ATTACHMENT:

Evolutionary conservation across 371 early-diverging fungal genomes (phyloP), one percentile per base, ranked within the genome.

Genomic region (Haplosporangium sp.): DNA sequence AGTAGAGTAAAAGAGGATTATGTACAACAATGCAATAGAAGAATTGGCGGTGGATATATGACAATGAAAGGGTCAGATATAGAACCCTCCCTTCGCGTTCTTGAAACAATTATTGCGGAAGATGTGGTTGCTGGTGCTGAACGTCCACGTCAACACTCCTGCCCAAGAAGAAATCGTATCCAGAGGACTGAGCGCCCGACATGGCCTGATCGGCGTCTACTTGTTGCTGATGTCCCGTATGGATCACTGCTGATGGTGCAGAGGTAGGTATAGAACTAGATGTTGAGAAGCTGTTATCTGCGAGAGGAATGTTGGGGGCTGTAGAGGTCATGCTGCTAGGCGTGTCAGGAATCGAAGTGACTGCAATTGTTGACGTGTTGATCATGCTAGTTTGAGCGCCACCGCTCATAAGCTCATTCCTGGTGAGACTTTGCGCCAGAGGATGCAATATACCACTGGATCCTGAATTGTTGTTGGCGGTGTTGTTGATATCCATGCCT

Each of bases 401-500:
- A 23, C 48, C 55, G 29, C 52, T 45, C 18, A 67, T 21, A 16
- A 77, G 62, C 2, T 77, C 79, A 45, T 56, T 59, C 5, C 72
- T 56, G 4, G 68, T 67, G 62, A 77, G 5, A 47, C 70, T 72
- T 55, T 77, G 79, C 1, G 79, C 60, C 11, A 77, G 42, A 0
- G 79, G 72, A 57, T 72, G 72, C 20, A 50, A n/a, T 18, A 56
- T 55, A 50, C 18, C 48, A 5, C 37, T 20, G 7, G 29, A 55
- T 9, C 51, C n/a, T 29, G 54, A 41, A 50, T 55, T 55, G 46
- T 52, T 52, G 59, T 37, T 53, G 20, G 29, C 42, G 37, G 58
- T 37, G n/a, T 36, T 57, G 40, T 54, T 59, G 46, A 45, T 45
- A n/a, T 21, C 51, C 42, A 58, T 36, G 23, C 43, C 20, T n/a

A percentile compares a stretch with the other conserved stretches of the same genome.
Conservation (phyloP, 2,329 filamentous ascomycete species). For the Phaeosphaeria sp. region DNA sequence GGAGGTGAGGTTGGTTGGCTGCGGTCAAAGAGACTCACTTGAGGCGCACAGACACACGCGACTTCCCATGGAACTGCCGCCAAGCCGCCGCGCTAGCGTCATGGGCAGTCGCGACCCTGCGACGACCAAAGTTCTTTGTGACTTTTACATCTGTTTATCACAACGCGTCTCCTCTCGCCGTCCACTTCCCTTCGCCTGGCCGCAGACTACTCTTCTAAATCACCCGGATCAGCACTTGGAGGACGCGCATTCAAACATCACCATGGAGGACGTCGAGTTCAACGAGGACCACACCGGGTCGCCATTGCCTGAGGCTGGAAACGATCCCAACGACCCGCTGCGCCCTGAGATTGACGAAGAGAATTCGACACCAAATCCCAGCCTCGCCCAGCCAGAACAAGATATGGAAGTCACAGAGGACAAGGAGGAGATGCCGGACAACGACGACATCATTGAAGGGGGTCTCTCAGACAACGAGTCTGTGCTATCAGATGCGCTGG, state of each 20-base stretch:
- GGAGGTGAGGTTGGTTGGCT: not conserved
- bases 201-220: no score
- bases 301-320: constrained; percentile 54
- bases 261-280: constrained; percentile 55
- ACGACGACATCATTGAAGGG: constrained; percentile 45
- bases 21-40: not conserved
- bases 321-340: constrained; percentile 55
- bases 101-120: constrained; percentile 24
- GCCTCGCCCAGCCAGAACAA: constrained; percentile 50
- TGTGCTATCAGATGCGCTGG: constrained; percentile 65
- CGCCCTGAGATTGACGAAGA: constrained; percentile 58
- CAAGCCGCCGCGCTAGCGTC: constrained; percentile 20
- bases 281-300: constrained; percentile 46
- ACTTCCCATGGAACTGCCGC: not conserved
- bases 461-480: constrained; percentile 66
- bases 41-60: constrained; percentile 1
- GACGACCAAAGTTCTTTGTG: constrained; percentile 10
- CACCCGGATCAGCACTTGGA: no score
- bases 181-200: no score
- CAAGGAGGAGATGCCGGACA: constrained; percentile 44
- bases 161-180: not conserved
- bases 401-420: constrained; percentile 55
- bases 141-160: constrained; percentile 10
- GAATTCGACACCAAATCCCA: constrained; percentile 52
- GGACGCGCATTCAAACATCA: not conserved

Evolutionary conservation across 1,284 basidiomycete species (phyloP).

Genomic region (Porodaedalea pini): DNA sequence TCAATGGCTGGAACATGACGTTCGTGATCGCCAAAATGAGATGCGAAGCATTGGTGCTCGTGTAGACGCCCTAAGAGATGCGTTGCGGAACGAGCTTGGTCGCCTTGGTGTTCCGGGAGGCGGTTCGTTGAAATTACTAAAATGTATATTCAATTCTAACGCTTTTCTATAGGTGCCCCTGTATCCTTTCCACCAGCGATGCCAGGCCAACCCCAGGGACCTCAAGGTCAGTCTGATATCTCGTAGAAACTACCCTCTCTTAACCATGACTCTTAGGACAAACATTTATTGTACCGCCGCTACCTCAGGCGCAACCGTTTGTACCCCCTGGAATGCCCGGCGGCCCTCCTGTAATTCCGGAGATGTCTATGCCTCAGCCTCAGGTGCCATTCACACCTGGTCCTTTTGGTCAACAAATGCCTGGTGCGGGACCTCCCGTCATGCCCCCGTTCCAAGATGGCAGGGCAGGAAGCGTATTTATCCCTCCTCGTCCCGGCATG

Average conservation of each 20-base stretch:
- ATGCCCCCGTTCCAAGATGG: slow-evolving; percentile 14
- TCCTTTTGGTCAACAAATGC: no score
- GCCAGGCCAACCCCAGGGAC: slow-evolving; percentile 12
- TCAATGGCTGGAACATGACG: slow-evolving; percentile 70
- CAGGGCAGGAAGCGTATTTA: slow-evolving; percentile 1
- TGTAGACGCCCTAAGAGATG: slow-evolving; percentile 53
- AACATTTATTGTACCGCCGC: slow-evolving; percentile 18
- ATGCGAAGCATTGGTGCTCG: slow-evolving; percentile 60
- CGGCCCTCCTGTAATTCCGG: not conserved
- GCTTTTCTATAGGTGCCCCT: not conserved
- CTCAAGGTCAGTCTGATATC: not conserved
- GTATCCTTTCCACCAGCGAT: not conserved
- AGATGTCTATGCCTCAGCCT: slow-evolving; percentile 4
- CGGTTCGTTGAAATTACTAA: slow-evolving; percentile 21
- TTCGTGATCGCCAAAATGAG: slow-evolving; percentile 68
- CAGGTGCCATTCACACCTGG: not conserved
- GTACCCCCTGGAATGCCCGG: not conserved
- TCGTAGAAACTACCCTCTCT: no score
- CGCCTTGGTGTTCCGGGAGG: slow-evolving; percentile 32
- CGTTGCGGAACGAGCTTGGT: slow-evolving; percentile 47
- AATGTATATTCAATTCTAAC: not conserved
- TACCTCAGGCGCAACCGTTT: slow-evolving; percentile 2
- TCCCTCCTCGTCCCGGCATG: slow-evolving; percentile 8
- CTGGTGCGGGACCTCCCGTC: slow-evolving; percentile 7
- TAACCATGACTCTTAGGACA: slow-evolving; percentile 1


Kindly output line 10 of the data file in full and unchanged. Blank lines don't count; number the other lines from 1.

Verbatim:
- T 9, C 51, C n/a, T 29, G 54, A 41, A 50, T 55, T 55, G 46